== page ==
Winter Gnats are called ‘true flies’ because they have two wings and are very common in England. They are often confused with Common Mosquitoes because like mosquitoes they form large swarms. They are also drawn to light on mild winter nights, just like mosquitoes.
Winter Gnats are usually about six to eight millimetres in length with long transparent wings and six long thin legs. They prefer to live in woodlands, but they will move to more open spaces near mountains in the summer. Winter Gnats are abundant throughout the year, but more so in late autumn and winter. In winter male Winter Gnats gather in large swarms and dance up and down to attract females and this is why it has its name the ‘Winter Gnat’.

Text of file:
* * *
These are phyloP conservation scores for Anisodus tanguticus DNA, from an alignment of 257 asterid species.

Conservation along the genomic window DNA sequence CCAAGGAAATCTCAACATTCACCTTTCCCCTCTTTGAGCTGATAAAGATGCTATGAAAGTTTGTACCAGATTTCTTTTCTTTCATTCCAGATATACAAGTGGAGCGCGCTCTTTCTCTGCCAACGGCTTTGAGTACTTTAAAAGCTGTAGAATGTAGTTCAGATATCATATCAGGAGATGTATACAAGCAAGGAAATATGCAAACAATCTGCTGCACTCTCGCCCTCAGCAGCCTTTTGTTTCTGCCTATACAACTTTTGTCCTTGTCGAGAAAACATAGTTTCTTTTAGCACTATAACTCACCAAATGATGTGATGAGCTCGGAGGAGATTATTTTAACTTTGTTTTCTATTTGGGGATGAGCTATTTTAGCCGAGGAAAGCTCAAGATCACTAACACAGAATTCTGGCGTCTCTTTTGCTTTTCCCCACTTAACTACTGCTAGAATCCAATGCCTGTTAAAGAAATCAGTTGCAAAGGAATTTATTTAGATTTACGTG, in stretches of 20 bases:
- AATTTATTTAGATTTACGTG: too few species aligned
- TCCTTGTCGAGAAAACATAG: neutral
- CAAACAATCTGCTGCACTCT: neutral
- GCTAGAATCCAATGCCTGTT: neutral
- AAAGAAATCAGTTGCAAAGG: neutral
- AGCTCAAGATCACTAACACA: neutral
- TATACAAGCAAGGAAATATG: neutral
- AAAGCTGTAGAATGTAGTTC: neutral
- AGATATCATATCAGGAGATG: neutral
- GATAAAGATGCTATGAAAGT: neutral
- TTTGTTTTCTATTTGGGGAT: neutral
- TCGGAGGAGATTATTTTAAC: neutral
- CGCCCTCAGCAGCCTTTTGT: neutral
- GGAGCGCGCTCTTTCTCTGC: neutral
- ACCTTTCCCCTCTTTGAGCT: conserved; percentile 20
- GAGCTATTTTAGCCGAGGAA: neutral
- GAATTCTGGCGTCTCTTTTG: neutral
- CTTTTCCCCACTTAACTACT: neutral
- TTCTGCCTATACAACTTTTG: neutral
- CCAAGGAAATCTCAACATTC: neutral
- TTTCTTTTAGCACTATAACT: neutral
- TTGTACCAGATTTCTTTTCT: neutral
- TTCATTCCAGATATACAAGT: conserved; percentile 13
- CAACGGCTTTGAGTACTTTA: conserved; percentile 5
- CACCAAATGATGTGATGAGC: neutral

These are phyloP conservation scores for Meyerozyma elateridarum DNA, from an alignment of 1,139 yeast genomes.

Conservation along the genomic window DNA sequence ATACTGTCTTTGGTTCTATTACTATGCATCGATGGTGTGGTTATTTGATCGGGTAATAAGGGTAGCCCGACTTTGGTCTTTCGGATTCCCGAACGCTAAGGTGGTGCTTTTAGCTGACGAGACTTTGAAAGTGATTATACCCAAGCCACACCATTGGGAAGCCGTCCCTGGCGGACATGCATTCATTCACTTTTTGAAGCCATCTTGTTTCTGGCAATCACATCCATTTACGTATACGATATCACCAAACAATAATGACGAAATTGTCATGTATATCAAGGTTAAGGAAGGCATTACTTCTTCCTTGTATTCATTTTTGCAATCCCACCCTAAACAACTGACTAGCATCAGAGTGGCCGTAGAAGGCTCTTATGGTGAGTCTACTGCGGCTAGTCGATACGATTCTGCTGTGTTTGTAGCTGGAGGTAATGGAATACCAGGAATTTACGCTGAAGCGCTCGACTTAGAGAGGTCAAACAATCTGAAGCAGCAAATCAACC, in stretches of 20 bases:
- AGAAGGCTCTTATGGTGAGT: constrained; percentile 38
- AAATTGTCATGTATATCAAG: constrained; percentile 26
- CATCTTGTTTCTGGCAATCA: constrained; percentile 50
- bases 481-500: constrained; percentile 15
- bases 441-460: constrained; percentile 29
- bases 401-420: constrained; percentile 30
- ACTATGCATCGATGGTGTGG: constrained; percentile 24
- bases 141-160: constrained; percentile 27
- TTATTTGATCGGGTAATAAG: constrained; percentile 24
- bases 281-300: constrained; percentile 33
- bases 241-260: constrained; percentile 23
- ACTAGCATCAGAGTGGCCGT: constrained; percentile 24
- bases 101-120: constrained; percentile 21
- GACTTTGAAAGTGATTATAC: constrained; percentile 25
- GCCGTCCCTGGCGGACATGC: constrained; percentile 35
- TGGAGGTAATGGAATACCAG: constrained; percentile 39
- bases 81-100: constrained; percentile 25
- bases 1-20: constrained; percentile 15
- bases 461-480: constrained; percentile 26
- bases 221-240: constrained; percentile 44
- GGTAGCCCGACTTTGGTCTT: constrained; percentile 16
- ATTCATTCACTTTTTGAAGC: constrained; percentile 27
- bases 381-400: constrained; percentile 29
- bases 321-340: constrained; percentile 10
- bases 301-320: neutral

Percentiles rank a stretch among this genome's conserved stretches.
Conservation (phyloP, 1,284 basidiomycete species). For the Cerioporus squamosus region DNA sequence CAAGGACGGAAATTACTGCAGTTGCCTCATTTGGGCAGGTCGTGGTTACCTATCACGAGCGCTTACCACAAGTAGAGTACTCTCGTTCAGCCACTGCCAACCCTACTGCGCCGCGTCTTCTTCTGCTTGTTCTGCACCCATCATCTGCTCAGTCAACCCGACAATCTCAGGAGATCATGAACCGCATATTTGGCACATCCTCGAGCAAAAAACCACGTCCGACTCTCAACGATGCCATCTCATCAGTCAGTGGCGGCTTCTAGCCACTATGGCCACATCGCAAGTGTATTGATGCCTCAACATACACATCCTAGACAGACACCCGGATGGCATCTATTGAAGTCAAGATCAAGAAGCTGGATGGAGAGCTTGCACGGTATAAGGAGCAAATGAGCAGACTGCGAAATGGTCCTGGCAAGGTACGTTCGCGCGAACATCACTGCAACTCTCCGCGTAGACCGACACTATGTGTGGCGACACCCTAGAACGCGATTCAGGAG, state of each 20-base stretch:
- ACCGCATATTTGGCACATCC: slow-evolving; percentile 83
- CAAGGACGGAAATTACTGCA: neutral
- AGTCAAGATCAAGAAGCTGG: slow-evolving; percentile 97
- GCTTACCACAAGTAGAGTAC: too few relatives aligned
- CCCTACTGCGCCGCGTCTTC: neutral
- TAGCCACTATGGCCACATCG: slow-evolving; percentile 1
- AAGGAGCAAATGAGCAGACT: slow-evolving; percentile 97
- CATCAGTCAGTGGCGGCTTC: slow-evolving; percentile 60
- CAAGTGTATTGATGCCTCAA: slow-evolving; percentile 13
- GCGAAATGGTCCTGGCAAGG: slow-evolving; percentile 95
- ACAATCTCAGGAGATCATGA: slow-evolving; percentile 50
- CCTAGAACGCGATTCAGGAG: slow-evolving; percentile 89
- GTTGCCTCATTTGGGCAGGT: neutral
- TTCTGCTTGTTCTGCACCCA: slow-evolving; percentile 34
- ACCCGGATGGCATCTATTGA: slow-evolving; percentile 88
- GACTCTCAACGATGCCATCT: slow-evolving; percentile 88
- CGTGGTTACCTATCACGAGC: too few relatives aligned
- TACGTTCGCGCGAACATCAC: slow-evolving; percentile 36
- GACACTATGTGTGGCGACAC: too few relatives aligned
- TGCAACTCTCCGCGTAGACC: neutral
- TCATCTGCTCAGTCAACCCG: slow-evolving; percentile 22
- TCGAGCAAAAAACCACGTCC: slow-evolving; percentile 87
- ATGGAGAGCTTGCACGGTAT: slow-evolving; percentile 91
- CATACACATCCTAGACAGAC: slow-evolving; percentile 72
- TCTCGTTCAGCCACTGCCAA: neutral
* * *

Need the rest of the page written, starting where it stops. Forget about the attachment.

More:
Female Winter Gnats lay their eggs in decaying wood or on fungi such as woodland mushrooms or toadstools and not in water like mosquitoes do. The young larvae live in and on decaying matter and fungi and fully emerge around spring time before it gets too warm and dry.